The devil scorpion is venomous, but it’s not deadly to humans. However, you should always pay attention to its sting because you don’t know if you are allergic.
Their mating ritual is quite peculiar. The male and the female will dance together for a few minutes or hours and then depart. If the male dances longer, the female will ambush and eat him.
5. Intermediate Scorpion (Vaejovis intermedius)
The intermediate scorpion prefers warmer climates like the Chihuahuan desert, spanning from Mexico into Southwestern Texas. You can spot them in rocky areas as they like to live next to cliffs.
They are aggressive scorpions that move fast and are always ready to sting. They usually live together, so be careful if you spot one, as it means there are more in the area. Their venom was not studied, so in case you get stung, you should seek medical help.
6. Wauer’s Scorpion (Maaykuyak waueri)
Mauer’s scorpion lives throughout Texas but is often spotted in Southern Texas. They are very tiny scorpions, barely reaching an inch (25 mm) as adults. It is one of the smallest species of scorpions found in North America.
Their bodies are pale as sand, while their pincer and stinger are dark brown. This species is venomous but not deadly. However, the sting might cause mild swelling and pain.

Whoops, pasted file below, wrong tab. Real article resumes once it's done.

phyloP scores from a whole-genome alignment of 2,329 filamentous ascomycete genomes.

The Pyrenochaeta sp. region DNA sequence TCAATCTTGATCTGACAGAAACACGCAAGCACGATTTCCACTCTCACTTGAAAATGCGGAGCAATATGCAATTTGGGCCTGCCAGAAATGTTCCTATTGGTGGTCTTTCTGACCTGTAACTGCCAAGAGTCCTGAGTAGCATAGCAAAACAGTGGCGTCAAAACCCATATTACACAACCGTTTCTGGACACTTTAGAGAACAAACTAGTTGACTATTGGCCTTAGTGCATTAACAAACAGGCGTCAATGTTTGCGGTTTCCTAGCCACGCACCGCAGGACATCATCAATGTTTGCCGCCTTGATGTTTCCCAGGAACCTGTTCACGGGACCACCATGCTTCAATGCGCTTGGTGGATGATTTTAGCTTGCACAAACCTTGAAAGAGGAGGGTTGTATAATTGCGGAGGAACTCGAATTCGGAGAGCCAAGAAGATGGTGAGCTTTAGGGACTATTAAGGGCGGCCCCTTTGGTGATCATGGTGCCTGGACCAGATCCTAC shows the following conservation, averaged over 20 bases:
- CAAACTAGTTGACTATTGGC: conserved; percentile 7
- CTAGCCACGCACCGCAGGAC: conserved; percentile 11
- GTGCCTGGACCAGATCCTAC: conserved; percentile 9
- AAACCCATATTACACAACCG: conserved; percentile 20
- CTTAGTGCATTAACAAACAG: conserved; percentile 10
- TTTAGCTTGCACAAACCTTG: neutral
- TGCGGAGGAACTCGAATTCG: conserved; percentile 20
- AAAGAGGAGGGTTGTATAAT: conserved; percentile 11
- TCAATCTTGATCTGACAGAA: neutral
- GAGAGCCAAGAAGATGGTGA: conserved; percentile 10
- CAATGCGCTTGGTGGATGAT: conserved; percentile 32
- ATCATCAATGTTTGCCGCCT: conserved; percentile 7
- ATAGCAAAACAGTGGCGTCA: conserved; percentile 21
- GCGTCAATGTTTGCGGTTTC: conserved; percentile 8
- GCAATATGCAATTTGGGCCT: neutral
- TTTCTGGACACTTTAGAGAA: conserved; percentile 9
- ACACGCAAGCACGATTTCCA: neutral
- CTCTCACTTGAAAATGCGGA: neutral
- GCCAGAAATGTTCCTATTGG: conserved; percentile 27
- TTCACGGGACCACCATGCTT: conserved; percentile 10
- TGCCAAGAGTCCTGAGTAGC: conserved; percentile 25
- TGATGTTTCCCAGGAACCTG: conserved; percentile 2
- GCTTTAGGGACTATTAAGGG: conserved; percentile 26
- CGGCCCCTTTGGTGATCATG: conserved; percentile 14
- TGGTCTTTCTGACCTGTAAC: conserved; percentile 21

7. Big Bend Scorpion (Diplocentrus whitei)
As the name states, this scorpion resides in Southwestern Texas, mostly around Big Bend National Park forest. Another name for the scorpion is the Whip Scorpion.
What’s interesting about this species is that they are a cross between a scorpion and a spider. They don’t have a stinger but a whip-like segment that blasts an acid-like liquid.
It is a New World scorpion that is quite big, reaching almost 3 inches (76 mm), and it’s dark and brown. If you ever spot one, don’t go near it because they pinch very hard until they draw blood.
8. Thick-handed Scorpion (Chihuahuanus crassimanus)